By Dave Singleton, Caring.com author

After decades of living together, one parent needs more care than the other can provide. It’s not only hard on the parents; it’s a devastating situation for children and loved ones, too. You want to help, but you feel helpless in the face of what amounts to a forced separation.

What can you do to ease the trauma and provide support for parents facing this circumstance? Recently, I spoke with two eldercare experts who’ve counseled dozens of families and offer these six practical tips:

  1. Determine in advance how the relationship will continue.

    “Before anyone makes a move, encourage your parents to map out how the marital bond will carry on,” says Mary Koffend, president of Accountable Aging Care Management. Of course, if a parent has dementia or Alzheimer’s, it could be impossible for them to make such a plan. But assuming they can, “if Dad now lives in assisted living, then maybe Mom comes over every day for dinner.” Or perhaps she joins in on a regular activity that they can both enjoy on-site, such as discussions, book clubs, craft sessions, games, gardening, playing cards, or watching television.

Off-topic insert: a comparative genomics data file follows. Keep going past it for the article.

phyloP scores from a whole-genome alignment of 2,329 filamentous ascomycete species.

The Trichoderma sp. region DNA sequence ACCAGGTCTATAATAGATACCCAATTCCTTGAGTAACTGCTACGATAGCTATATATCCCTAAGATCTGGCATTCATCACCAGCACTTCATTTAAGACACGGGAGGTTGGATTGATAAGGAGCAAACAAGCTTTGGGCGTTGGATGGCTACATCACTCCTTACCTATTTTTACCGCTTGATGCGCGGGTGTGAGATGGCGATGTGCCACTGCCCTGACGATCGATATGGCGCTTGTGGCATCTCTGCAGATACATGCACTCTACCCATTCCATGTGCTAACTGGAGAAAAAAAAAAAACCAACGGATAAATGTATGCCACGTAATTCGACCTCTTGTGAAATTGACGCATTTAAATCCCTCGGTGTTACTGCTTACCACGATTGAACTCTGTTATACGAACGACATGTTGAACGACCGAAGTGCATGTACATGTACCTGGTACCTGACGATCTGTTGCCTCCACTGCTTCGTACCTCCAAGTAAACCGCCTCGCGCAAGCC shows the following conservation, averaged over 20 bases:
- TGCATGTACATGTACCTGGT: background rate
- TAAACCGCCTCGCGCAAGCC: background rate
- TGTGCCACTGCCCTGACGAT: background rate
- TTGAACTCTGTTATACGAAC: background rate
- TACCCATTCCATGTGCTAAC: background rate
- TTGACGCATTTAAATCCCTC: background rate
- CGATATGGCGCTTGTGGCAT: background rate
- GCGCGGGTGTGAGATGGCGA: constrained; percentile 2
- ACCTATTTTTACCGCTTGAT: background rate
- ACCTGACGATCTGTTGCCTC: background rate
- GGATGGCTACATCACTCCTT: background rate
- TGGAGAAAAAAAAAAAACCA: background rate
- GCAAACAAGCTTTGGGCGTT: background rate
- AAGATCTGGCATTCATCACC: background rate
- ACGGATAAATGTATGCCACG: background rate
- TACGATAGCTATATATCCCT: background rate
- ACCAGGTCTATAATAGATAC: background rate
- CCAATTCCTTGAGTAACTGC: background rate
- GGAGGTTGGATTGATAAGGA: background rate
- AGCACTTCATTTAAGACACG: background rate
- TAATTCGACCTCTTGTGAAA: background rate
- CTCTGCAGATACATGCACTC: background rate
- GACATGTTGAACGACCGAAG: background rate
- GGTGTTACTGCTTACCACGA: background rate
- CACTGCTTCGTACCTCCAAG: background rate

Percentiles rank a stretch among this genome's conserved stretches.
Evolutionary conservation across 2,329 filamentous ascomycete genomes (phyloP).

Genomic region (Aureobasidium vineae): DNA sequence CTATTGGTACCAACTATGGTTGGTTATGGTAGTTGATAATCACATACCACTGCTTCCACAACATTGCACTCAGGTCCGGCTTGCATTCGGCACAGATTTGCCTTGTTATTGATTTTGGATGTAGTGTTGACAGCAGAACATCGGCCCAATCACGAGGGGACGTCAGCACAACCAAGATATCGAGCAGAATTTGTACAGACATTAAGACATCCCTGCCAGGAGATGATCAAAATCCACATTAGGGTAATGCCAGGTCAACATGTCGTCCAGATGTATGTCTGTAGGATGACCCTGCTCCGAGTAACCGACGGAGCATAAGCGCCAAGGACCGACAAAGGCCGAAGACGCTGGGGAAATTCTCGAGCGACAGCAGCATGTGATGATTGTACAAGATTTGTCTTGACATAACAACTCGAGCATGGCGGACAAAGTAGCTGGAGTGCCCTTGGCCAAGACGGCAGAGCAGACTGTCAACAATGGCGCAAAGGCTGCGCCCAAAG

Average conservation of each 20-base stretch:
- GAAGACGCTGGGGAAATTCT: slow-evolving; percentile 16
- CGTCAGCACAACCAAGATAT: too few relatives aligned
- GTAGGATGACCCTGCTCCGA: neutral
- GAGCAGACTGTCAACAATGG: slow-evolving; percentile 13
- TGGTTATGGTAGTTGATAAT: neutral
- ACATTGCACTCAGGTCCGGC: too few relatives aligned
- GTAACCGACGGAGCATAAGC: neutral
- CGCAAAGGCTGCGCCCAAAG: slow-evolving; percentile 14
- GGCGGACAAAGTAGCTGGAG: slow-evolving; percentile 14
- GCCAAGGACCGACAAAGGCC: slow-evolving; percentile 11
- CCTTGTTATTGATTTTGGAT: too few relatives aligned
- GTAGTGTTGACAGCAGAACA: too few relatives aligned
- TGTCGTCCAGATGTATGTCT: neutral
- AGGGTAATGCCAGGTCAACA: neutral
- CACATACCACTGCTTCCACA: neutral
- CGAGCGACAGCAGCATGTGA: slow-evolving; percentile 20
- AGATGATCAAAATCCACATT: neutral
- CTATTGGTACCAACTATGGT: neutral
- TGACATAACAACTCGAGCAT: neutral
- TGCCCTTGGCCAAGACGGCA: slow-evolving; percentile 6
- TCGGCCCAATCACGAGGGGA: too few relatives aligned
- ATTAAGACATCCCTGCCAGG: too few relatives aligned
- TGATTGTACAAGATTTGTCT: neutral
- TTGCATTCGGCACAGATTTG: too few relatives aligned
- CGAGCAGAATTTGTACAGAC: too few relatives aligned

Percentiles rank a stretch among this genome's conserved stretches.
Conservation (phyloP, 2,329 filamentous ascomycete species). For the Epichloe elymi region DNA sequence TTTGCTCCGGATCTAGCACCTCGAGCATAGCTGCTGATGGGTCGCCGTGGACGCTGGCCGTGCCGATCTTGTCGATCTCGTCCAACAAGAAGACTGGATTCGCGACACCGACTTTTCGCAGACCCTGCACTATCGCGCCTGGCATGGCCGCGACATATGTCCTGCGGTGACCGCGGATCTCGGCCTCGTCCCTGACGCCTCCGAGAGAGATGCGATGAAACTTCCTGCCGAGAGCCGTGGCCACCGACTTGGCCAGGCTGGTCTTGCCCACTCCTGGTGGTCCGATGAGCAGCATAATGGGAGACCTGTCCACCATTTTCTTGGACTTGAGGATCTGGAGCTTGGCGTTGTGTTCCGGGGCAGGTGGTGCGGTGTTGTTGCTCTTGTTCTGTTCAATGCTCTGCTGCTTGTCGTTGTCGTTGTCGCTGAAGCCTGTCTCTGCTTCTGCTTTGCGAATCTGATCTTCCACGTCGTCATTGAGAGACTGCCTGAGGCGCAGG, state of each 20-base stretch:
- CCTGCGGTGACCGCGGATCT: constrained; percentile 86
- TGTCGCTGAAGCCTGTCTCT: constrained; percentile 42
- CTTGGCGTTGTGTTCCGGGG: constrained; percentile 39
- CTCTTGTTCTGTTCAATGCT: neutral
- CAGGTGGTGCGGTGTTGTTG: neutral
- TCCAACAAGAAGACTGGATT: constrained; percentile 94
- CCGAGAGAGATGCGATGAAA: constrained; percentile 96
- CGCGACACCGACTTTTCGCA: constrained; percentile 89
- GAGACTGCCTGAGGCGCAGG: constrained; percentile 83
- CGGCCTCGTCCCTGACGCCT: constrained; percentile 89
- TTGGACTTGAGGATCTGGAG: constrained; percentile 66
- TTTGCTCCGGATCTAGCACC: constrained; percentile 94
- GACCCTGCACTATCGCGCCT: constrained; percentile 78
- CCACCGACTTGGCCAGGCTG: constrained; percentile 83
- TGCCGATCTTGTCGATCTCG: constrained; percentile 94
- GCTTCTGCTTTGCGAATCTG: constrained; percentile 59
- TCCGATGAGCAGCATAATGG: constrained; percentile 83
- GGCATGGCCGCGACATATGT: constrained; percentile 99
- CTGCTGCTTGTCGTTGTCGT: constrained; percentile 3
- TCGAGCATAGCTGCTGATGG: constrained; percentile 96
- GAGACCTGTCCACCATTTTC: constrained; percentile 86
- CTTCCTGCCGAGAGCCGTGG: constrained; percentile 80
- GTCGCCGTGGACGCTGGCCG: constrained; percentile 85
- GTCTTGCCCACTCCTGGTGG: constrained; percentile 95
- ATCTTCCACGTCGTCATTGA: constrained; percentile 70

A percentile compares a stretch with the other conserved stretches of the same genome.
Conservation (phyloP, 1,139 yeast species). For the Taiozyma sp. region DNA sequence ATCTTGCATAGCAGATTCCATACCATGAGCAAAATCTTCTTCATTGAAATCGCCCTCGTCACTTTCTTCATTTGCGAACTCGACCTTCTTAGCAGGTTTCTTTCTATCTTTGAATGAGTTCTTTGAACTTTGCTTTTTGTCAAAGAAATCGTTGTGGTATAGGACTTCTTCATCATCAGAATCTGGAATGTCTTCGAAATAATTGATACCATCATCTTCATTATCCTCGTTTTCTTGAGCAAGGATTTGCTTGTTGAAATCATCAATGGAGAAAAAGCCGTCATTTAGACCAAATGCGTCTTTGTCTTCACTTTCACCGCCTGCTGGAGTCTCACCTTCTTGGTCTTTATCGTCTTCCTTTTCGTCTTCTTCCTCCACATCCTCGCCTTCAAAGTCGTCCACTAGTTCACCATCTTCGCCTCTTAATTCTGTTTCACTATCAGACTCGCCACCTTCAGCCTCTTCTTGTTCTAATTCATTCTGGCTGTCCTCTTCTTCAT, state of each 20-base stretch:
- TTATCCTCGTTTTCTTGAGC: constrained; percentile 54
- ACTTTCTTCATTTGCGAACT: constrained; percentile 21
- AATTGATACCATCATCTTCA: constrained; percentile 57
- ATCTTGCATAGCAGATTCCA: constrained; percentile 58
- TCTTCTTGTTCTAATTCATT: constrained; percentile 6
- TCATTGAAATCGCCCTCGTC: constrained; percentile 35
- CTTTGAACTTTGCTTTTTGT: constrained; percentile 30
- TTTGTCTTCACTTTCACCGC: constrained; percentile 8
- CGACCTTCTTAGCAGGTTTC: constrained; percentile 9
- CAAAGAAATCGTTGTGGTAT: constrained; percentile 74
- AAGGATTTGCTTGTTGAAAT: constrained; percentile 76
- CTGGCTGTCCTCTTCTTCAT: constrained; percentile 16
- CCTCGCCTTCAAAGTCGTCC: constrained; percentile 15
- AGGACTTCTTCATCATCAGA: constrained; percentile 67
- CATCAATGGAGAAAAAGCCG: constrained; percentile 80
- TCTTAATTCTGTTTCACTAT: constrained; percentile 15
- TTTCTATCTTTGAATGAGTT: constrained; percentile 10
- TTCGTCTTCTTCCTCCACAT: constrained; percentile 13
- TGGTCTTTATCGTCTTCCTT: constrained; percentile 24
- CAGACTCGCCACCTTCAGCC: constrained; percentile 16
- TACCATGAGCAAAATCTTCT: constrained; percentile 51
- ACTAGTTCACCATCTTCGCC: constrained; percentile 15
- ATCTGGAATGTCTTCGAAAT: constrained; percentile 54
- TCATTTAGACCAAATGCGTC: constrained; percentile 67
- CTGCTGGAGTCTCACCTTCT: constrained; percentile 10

2. Ensure that the facility supports the couple.

    “The key is to promote the couple’s identity as a couple as much as possible, or desirable, for both partners,” says Cheryl Woodson, author of To Survive Caregiving: A Daughter’s Experience, A Doctor’s Advice. “Make sure the facility is convenient for the healthy partner in terms of transportation, access, and schedule.” If transportation to and from the new living facility is an issue, arrange in advance for a loved one or paid caregiver to drive, so that your parents get time together. “Even if it’s brief, at least they talk a bit, kiss good-bye, and off one of them goes,” says Koffend.

  3. Help your parent with feelings of guilt and inadequacy.

    Chances are the parent remaining at home feels tremendous guilt as well as sadness over the separation. “A parent might feel like he’s no longer honoring his wedding vows, or that he isn’t doing enough,” says Koffend. You can be supportive by being the voice that reminds Dad that he’s doing all he can. Give him a dose of what Koffend calls “reality therapy” — in other words, talk him out of wishing for what can no longer be. “Help parents understand the choices they are faced with, and reaffirm that they made the right choices, emotionally and logically,” says Koffend.

  4. Get your parents outside help if needed.